This, in the Los Angeles Review of Books, considers a new work by Peter Sloman entitled The Idea of a Guaranteed Income and the Politics of Redistribution in Modern Britain. Having previously been cautiously optimistic about Universal Basic Income (or 'cash transfers') I'm not so sure it would all work out so well. I'd rather we funded things like the NHS, but then that might be my white male privilege speaking.


    How we made the Keep Calm and Carry On poster

    I first found the poster in 2000, folded up at the bottom of a box of books we had bought at an auction. I liked it straight away and showed it to my wife Mary – she had it framed and put up in the shop. The next thing we found was that customers wanted to buy it. I suggested we make copies but Mary said: “No, it’ll spoil the purity.” She went away for a week’s holiday, so I secretly got 500 copies made.

    Stuart Manley (interviewed by malcolm jack)

    This ridiculously-famous poster was discovered in a wonderful second-hand bookshop not too far away from us, and which we visit several times per year. I love the story behind it.


    Images via The Guardian: For one tide only: modernist sandcastles – in pictures

    It is the child within us that trembles before death

    So said Plato in his Phaedo. I've just returned from a holiday, much of which was dominated by finding out that a good friend of mine had passed away. It was a huge shock.

    A few days later, author Austin Kleon sent out a newsletter noting that a few people he particularly admired had also died, and linked to a post about checking in with death. In it, he quotes advice from a pediatrician who works with patients in palliative care:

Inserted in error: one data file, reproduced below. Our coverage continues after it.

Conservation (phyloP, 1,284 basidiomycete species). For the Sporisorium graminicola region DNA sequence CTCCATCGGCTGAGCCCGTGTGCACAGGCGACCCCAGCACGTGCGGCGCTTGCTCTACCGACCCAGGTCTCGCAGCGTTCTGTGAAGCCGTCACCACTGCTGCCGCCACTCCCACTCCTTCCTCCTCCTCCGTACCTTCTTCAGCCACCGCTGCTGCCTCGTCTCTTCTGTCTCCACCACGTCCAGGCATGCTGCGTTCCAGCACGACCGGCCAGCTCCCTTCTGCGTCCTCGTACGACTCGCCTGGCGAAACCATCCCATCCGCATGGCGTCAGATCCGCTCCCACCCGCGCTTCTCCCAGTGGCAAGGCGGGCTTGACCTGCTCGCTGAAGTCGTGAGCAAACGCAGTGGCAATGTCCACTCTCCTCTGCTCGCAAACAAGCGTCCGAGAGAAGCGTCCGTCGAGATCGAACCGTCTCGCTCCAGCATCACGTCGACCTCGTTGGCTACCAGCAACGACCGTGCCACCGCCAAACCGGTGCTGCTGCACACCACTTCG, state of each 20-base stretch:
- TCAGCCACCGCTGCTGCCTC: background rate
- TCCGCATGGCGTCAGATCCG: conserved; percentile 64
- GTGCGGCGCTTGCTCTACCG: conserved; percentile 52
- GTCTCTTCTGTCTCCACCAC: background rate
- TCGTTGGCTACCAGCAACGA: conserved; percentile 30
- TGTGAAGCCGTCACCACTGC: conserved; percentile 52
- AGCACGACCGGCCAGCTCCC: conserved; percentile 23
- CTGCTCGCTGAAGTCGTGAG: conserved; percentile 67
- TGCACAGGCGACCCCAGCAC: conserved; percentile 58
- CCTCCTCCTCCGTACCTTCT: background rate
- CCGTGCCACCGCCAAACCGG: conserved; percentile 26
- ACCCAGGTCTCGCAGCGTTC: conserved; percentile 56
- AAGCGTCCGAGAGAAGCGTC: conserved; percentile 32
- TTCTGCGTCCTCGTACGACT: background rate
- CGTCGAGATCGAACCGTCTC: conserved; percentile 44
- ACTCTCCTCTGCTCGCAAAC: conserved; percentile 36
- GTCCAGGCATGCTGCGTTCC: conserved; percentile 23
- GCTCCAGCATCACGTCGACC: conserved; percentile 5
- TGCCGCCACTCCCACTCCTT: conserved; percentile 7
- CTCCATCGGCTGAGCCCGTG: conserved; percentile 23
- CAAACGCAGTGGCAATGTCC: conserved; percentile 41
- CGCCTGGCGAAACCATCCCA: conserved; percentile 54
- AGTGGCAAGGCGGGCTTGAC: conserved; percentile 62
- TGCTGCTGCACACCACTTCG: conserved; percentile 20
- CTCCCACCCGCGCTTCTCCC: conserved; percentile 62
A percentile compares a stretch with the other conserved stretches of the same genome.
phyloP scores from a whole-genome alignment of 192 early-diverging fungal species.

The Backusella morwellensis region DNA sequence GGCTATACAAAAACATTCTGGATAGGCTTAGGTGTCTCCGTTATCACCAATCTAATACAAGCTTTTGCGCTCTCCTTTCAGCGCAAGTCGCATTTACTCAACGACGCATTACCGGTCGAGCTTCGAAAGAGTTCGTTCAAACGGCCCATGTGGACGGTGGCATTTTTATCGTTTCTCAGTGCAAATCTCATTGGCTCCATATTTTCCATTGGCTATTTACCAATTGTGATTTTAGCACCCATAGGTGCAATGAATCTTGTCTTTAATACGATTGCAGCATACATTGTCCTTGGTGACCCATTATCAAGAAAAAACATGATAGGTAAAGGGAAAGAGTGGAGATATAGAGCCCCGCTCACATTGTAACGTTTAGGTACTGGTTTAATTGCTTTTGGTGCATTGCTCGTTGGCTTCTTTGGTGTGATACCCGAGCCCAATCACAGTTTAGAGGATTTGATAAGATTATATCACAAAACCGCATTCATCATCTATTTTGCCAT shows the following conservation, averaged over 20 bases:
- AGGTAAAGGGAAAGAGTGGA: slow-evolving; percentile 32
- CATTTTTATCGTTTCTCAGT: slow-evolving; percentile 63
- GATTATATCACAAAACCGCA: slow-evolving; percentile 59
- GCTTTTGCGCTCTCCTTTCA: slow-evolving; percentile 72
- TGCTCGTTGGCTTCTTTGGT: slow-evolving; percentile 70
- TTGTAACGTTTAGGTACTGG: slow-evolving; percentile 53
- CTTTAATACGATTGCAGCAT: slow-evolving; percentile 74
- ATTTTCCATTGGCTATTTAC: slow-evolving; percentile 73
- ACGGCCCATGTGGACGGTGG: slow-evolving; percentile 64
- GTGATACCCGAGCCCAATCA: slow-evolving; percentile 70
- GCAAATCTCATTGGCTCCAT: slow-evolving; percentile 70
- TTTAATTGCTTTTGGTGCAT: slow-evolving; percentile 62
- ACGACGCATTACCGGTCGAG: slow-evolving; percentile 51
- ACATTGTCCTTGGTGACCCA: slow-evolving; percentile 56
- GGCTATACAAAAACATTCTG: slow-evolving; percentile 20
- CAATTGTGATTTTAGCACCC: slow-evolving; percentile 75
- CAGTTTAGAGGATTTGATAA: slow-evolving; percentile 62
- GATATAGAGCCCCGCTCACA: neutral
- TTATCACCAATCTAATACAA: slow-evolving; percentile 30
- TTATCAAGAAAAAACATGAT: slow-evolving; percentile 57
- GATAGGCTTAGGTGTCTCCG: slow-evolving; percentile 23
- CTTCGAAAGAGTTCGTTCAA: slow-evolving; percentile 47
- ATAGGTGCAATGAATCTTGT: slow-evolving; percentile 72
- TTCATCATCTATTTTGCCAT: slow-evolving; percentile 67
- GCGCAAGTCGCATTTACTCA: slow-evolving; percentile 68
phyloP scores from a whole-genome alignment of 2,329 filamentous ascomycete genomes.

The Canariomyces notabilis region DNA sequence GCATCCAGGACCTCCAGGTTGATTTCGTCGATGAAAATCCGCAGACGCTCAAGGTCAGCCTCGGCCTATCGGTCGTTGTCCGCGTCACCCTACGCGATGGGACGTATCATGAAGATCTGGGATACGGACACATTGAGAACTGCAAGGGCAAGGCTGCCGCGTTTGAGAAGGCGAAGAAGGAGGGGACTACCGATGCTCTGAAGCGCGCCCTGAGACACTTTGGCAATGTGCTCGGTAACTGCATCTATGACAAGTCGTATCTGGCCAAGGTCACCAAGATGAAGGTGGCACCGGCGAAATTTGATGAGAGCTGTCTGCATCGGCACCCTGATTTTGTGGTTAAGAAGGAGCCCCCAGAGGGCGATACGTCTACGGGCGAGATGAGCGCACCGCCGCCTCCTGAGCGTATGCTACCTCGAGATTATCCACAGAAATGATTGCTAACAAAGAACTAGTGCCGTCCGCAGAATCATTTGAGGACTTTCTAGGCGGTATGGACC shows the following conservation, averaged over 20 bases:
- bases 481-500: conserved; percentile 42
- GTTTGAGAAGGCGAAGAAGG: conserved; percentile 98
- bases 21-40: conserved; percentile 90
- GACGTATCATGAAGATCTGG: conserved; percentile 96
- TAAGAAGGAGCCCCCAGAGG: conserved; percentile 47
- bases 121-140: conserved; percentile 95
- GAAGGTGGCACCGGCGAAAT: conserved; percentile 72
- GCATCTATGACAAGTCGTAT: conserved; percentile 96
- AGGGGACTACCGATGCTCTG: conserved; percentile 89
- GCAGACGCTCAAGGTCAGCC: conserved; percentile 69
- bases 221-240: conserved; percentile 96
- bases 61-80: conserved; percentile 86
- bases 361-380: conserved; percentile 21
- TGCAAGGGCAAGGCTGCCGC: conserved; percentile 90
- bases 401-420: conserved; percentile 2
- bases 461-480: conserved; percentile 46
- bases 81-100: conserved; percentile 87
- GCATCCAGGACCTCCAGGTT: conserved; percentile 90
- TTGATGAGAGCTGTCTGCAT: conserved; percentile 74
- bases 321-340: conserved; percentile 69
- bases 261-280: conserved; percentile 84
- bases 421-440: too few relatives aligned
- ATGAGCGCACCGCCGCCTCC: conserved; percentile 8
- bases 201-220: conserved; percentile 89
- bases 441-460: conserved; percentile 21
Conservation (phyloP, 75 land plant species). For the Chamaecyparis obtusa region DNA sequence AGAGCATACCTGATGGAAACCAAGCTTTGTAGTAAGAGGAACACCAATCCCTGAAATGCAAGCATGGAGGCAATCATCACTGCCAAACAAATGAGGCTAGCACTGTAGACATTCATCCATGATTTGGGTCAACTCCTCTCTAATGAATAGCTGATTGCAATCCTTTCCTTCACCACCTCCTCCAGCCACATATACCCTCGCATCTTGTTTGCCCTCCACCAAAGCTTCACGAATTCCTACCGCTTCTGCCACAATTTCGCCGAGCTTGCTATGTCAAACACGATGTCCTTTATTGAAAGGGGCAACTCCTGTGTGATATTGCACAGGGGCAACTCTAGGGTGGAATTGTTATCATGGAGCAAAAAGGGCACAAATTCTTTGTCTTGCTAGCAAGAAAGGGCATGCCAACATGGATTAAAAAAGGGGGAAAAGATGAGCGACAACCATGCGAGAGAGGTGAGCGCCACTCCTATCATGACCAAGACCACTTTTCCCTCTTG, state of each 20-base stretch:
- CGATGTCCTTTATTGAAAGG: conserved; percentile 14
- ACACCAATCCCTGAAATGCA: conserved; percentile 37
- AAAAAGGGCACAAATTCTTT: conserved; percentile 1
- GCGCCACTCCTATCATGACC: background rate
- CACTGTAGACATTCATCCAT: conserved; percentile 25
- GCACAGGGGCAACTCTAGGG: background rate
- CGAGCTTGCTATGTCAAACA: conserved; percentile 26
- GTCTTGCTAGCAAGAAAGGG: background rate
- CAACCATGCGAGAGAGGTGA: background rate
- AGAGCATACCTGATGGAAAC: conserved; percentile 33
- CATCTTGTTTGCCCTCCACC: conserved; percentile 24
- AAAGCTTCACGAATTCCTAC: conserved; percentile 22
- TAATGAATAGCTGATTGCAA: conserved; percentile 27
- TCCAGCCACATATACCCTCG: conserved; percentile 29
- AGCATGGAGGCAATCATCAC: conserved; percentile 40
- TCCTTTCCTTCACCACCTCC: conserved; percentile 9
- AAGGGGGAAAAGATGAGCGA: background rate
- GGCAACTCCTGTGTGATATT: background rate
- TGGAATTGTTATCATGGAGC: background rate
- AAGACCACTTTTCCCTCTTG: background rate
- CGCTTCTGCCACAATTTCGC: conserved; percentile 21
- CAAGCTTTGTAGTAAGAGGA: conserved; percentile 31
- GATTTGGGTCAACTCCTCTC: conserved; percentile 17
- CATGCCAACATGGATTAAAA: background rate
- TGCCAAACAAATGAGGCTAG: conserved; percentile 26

Be kind. Read more books. Spend time with your family. Crack jokes. Go to the beach. Hug your dog. Tell that special person you love them.

    These are the things these kids wished they could’ve done more. The rest is details.

    Oh… and eat ice-cream.

    Alastair McAlpine

    Despite my grandmother dying last year, I was utterly unprepared for the death of my friend. I had thought that by reading Stoic philosophy every day, and having a memento mori next to my bed, that I was somehow in tune with death. I really wasn't.

    I shed many tears for the first couple of days after hearing the news. While I was devastated by the loss of a good friend, I was also affected by the questions it raised about my own mortality.

    I'm thankful for the strong support network of family and friends that have helped me with the grieving process. One friend in particular has a much healthier relationship with death than me. They said that they've come to see such times in their life as a useful opportunity to re-assess whether they're on the right course.

    That makes sense. I don't want to waste the rest of the time I have left.

    Some have no aims at all for their life’s course, but death takes them unawares as they yawn languidly – so much so that I cannot doubt the truth of that oracular remark of the greatest of poets: ‘It is a small part of life we really live.’ Indeed, all the rest is not life but merely time.